Retinal aura: it is infrequent. Its signs are the same as those of the visual aura, but it affects only one eye.
Aura of the brainstem: it is scarce. Symptoms appear in the brainstem and are familiar to visual, sensory, and speech auras.
Motor aura: very rare. It produces a temporary paralysis of part or all of the body, although it usually does not last more than a day.
- Pain phase
The kind of pain and its affected area varies in each patient. It commonly presents as mild headache anxiety that rises in intensity. It lasts between four and 72 hours, while only a sixth of patients suffer from it for more than 48 hours.
- Resolution or “hangover” phase (postdrome)
The pain began by migraine is disappearing, although 80 per cent of those affected say they feel inadequate after the episode of intense pain. Its duration is variable: from a few hours to several days.
Since the exact causes of a migraine are not clear, it is difficult to determine how to prevent it. However, you can follow some recommendations related to some of the frequent symptoms of patients suffering from migraine so that the chances of it appearing are lower:
Diet: Some patients associate the intake of certain foods with a migraine episode. Therefore, it is vital to know what the trigger food is and avoid only the one that triggers it. Among the foods that act as a possible trigger are alcohol, Chinese food, smoked foods, chocolate, nuts, citrus fruits or caffeine. Fasting is also associated with the onset of migraines, so it is vital to eat several times throughout the day at regular times.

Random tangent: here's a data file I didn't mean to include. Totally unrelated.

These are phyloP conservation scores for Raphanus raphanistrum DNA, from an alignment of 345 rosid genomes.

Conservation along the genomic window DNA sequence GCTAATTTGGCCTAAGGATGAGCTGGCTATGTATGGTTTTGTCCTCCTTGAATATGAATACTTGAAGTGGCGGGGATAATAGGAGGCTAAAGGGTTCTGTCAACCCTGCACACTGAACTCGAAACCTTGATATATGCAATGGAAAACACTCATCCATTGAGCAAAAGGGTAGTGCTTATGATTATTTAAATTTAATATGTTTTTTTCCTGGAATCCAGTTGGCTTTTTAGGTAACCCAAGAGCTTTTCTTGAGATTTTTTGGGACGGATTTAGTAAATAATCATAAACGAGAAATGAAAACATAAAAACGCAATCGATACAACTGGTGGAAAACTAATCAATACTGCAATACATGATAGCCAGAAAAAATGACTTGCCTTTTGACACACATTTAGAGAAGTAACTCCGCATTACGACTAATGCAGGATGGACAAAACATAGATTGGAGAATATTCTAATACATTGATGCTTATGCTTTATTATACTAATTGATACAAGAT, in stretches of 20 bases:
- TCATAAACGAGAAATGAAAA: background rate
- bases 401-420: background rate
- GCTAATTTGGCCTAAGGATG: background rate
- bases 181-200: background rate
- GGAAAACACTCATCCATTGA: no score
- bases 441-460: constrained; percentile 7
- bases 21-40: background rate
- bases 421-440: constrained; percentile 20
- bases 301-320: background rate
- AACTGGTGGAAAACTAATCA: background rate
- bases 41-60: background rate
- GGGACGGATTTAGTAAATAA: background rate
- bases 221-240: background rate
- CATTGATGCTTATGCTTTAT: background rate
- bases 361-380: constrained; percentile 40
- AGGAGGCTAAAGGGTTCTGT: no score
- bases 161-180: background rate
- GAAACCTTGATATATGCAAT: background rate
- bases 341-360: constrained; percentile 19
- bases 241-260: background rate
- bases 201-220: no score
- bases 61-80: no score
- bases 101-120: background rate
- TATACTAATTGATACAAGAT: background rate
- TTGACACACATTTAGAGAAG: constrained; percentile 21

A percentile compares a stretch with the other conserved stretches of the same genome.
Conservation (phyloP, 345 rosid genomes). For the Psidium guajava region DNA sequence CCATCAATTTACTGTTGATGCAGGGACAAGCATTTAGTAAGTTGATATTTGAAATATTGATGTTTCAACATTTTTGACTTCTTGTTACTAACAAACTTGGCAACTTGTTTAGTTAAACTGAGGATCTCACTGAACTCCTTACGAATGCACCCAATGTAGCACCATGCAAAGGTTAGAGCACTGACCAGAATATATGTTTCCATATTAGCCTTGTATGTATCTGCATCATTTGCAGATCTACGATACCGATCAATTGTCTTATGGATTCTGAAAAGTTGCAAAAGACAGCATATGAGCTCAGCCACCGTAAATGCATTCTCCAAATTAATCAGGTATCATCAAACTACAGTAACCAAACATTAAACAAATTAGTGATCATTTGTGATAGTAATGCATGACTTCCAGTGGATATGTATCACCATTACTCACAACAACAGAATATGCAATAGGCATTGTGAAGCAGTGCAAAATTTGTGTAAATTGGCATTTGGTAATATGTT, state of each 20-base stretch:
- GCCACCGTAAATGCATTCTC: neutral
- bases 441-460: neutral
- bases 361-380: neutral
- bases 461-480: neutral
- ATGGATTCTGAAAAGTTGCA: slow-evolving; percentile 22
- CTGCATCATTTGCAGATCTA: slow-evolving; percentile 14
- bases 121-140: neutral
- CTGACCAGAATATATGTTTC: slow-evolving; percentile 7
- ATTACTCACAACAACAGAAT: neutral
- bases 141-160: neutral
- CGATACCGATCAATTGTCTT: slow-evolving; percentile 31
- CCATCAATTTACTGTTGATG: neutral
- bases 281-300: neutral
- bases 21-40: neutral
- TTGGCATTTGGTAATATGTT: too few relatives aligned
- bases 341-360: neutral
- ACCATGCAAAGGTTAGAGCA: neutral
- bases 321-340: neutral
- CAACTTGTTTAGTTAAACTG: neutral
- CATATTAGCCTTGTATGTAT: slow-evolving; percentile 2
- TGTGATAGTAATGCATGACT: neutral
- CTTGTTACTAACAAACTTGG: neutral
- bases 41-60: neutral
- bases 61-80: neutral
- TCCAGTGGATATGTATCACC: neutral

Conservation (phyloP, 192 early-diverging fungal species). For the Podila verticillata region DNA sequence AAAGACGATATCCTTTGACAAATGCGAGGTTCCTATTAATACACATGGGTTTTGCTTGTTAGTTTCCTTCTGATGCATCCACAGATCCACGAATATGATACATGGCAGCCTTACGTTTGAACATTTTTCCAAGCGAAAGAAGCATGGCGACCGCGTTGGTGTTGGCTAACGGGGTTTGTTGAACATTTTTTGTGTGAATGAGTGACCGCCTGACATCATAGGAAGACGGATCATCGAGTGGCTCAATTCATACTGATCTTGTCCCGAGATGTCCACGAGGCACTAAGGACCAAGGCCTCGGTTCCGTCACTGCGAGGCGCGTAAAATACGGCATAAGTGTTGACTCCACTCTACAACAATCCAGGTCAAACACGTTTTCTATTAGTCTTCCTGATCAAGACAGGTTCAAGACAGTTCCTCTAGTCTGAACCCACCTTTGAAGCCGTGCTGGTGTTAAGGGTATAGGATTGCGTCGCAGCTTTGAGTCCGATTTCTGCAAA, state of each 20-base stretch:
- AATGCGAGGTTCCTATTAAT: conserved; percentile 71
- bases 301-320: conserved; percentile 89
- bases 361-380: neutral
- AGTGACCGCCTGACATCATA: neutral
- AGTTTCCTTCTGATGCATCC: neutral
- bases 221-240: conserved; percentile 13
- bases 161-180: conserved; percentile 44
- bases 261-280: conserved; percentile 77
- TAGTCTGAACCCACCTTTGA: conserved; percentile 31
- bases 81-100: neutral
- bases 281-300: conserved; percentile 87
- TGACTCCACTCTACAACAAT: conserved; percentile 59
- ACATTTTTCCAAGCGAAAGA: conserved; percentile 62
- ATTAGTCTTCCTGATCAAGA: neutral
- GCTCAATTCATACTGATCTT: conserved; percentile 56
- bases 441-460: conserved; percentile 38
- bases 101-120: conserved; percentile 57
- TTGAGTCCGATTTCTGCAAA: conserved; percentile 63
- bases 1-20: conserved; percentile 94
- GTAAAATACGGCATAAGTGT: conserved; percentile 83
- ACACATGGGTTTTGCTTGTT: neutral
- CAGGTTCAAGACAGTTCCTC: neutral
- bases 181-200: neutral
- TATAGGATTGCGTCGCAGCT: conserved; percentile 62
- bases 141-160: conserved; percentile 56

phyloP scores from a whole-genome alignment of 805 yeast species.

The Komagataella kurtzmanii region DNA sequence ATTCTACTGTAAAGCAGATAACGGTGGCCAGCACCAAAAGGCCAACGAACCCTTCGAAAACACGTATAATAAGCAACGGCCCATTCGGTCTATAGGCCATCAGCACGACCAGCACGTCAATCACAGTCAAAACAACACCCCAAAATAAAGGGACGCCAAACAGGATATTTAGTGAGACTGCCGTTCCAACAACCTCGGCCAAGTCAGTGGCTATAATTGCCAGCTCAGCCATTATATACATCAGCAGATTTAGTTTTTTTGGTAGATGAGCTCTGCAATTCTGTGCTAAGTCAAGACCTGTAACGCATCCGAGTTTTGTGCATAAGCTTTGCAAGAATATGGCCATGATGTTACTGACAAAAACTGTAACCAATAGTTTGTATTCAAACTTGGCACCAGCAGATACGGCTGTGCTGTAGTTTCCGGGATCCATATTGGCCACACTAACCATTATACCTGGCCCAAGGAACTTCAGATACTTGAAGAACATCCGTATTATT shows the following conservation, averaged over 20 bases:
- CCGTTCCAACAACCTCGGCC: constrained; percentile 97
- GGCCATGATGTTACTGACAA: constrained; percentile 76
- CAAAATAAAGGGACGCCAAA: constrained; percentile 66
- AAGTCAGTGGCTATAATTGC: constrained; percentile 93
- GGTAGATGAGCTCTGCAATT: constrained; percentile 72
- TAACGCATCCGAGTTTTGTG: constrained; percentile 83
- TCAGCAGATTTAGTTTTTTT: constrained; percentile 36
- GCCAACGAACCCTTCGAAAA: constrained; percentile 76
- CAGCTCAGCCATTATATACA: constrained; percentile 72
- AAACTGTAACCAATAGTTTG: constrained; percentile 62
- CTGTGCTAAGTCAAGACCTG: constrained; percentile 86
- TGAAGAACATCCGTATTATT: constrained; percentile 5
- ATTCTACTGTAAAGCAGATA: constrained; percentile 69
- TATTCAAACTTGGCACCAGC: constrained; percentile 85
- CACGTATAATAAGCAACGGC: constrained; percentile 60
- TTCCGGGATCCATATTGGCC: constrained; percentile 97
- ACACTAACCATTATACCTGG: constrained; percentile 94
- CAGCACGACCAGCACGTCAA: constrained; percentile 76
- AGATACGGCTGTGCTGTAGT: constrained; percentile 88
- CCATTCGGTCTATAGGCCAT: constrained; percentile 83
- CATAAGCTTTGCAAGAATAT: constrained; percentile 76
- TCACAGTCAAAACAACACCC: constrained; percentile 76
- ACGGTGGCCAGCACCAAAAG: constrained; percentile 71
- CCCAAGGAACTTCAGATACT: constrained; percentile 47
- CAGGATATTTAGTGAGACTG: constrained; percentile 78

Sleep hygiene: maintaining healthy sleep habits, getting enough rest, and a consistent schedule can prevent a migraine episode.
Hormone level: especially indicated for women who suffer from migraine during menstrual cycles. Estrogen variations that can be cause by, for example, contraceptives can worsen migraine episodes.
Types of Migraines
Most of Patients Suffer From the Frequent Types of Migraine, Which are:
Tension headache: it is mild or moderate pain. It can be cause by stress, poor posture, fatigue or depression.
Cluster headache: It is more common in women. It is a pain on one side of the head that extends to the eye. It can last about 15 minutes and often occurs at night.
Migraines or migraines: constitutes a set of symptoms, among which are, in addition to headache, vomiting, nausea, sensitivity to light and noise. Migraines are disorders that have a genetic basis. It has a pulsatile character and is accompanied by generalized malaise. The pain is usually localize in one part of the head or all of it. This pain usually worsens with physical activity and improves with rest. It affects 17 out of 100 women and 5% of men.
Migraines with aura: Migraine with aura affects between 15% to 30% of people who suffer from this pathology and is distinguished from other types of migraine by the appearance of symptoms that can affect sight or touch and even the ability to speak.